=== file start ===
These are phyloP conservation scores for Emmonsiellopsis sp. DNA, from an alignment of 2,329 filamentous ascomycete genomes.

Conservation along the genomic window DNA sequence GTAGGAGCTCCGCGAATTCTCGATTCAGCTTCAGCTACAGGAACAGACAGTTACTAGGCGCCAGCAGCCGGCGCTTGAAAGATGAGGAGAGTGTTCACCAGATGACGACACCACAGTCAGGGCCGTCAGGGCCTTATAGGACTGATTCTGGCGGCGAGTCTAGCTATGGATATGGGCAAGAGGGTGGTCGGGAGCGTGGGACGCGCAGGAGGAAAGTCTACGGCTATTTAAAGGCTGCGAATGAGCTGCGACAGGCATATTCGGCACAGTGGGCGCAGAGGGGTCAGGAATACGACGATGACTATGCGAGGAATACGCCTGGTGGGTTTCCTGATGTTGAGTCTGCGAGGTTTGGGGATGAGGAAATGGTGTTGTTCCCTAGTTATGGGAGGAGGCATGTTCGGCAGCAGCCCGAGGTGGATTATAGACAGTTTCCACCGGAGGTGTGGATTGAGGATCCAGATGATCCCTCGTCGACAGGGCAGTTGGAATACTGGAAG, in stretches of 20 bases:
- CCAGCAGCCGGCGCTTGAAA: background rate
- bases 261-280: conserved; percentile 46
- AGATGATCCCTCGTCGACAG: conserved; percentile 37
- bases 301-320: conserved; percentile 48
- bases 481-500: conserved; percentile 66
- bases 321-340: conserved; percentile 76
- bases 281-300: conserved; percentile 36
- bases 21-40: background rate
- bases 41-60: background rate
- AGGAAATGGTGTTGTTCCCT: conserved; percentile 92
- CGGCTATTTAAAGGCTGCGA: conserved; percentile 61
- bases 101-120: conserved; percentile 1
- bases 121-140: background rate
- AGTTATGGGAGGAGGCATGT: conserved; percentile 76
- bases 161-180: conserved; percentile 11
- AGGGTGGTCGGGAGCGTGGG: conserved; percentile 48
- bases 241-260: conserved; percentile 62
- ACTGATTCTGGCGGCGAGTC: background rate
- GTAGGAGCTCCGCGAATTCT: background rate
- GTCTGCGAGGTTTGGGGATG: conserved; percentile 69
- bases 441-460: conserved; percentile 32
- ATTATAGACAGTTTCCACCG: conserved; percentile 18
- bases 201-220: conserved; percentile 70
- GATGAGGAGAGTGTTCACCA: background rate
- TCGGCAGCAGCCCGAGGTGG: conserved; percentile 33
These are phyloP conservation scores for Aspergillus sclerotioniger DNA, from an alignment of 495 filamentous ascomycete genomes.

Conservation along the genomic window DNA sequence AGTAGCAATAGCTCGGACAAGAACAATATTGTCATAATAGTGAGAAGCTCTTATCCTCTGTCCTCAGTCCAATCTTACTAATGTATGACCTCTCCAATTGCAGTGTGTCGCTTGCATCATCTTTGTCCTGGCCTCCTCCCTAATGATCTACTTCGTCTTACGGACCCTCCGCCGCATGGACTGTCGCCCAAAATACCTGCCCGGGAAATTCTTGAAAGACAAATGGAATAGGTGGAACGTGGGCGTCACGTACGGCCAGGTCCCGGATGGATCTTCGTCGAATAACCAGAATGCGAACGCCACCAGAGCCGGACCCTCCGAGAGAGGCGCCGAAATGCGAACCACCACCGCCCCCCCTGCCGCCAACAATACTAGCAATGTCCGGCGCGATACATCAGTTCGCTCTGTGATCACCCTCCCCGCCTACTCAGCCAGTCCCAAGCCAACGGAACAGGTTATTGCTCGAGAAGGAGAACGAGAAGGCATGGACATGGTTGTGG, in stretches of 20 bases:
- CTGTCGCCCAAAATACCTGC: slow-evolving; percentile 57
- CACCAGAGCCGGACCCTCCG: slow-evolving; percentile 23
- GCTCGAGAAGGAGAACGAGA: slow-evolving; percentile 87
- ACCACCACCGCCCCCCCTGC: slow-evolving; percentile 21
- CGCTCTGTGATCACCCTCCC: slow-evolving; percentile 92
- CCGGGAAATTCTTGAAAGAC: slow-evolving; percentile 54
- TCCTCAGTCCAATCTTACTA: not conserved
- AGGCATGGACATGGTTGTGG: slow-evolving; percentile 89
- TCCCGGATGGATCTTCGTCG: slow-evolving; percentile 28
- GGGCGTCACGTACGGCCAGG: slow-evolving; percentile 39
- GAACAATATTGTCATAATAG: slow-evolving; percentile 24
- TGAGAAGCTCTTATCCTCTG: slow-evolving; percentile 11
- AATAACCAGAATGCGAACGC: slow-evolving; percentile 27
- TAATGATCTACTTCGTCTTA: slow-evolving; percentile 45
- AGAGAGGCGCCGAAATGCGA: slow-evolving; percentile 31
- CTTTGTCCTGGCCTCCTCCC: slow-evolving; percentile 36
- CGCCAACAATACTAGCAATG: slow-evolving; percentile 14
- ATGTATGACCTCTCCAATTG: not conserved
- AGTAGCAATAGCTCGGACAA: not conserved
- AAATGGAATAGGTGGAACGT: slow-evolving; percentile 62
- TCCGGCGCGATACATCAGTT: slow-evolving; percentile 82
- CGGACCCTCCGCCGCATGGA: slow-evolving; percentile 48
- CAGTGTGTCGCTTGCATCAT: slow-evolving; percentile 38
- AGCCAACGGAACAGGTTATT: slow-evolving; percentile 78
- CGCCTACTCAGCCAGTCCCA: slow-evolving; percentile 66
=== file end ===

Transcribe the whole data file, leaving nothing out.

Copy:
These are phyloP conservation scores for Emmonsiellopsis sp. DNA, from an alignment of 2,329 filamentous ascomycete genomes.

Conservation along the genomic window DNA sequence GTAGGAGCTCCGCGAATTCTCGATTCAGCTTCAGCTACAGGAACAGACAGTTACTAGGCGCCAGCAGCCGGCGCTTGAAAGATGAGGAGAGTGTTCACCAGATGACGACACCACAGTCAGGGCCGTCAGGGCCTTATAGGACTGATTCTGGCGGCGAGTCTAGCTATGGATATGGGCAAGAGGGTGGTCGGGAGCGTGGGACGCGCAGGAGGAAAGTCTACGGCTATTTAAAGGCTGCGAATGAGCTGCGACAGGCATATTCGGCACAGTGGGCGCAGAGGGGTCAGGAATACGACGATGACTATGCGAGGAATACGCCTGGTGGGTTTCCTGATGTTGAGTCTGCGAGGTTTGGGGATGAGGAAATGGTGTTGTTCCCTAGTTATGGGAGGAGGCATGTTCGGCAGCAGCCCGAGGTGGATTATAGACAGTTTCCACCGGAGGTGTGGATTGAGGATCCAGATGATCCCTCGTCGACAGGGCAGTTGGAATACTGGAAG, in stretches of 20 bases:
- CCAGCAGCCGGCGCTTGAAA: background rate
- bases 261-280: conserved; percentile 46
- AGATGATCCCTCGTCGACAG: conserved; percentile 37
- bases 301-320: conserved; percentile 48
- bases 481-500: conserved; percentile 66
- bases 321-340: conserved; percentile 76
- bases 281-300: conserved; percentile 36
- bases 21-40: background rate
- bases 41-60: background rate
- AGGAAATGGTGTTGTTCCCT: conserved; percentile 92
- CGGCTATTTAAAGGCTGCGA: conserved; percentile 61
- bases 101-120: conserved; percentile 1
- bases 121-140: background rate
- AGTTATGGGAGGAGGCATGT: conserved; percentile 76
- bases 161-180: conserved; percentile 11
- AGGGTGGTCGGGAGCGTGGG: conserved; percentile 48
- bases 241-260: conserved; percentile 62
- ACTGATTCTGGCGGCGAGTC: background rate
- GTAGGAGCTCCGCGAATTCT: background rate
- GTCTGCGAGGTTTGGGGATG: conserved; percentile 69
- bases 441-460: conserved; percentile 32
- ATTATAGACAGTTTCCACCG: conserved; percentile 18
- bases 201-220: conserved; percentile 70
- GATGAGGAGAGTGTTCACCA: background rate
- TCGGCAGCAGCCCGAGGTGG: conserved; percentile 33
These are phyloP conservation scores for Aspergillus sclerotioniger DNA, from an alignment of 495 filamentous ascomycete genomes.

Conservation along the genomic window DNA sequence AGTAGCAATAGCTCGGACAAGAACAATATTGTCATAATAGTGAGAAGCTCTTATCCTCTGTCCTCAGTCCAATCTTACTAATGTATGACCTCTCCAATTGCAGTGTGTCGCTTGCATCATCTTTGTCCTGGCCTCCTCCCTAATGATCTACTTCGTCTTACGGACCCTCCGCCGCATGGACTGTCGCCCAAAATACCTGCCCGGGAAATTCTTGAAAGACAAATGGAATAGGTGGAACGTGGGCGTCACGTACGGCCAGGTCCCGGATGGATCTTCGTCGAATAACCAGAATGCGAACGCCACCAGAGCCGGACCCTCCGAGAGAGGCGCCGAAATGCGAACCACCACCGCCCCCCCTGCCGCCAACAATACTAGCAATGTCCGGCGCGATACATCAGTTCGCTCTGTGATCACCCTCCCCGCCTACTCAGCCAGTCCCAAGCCAACGGAACAGGTTATTGCTCGAGAAGGAGAACGAGAAGGCATGGACATGGTTGTGG, in stretches of 20 bases:
- CTGTCGCCCAAAATACCTGC: slow-evolving; percentile 57
- CACCAGAGCCGGACCCTCCG: slow-evolving; percentile 23
- GCTCGAGAAGGAGAACGAGA: slow-evolving; percentile 87
- ACCACCACCGCCCCCCCTGC: slow-evolving; percentile 21
- CGCTCTGTGATCACCCTCCC: slow-evolving; percentile 92
- CCGGGAAATTCTTGAAAGAC: slow-evolving; percentile 54
- TCCTCAGTCCAATCTTACTA: not conserved
- AGGCATGGACATGGTTGTGG: slow-evolving; percentile 89
- TCCCGGATGGATCTTCGTCG: slow-evolving; percentile 28
- GGGCGTCACGTACGGCCAGG: slow-evolving; percentile 39
- GAACAATATTGTCATAATAG: slow-evolving; percentile 24
- TGAGAAGCTCTTATCCTCTG: slow-evolving; percentile 11
- AATAACCAGAATGCGAACGC: slow-evolving; percentile 27
- TAATGATCTACTTCGTCTTA: slow-evolving; percentile 45
- AGAGAGGCGCCGAAATGCGA: slow-evolving; percentile 31
- CTTTGTCCTGGCCTCCTCCC: slow-evolving; percentile 36
- CGCCAACAATACTAGCAATG: slow-evolving; percentile 14
- ATGTATGACCTCTCCAATTG: not conserved
- AGTAGCAATAGCTCGGACAA: not conserved
- AAATGGAATAGGTGGAACGT: slow-evolving; percentile 62
- TCCGGCGCGATACATCAGTT: slow-evolving; percentile 82
- CGGACCCTCCGCCGCATGGA: slow-evolving; percentile 48
- CAGTGTGTCGCTTGCATCAT: slow-evolving; percentile 38
- AGCCAACGGAACAGGTTATT: slow-evolving; percentile 78
- CGCCTACTCAGCCAGTCCCA: slow-evolving; percentile 66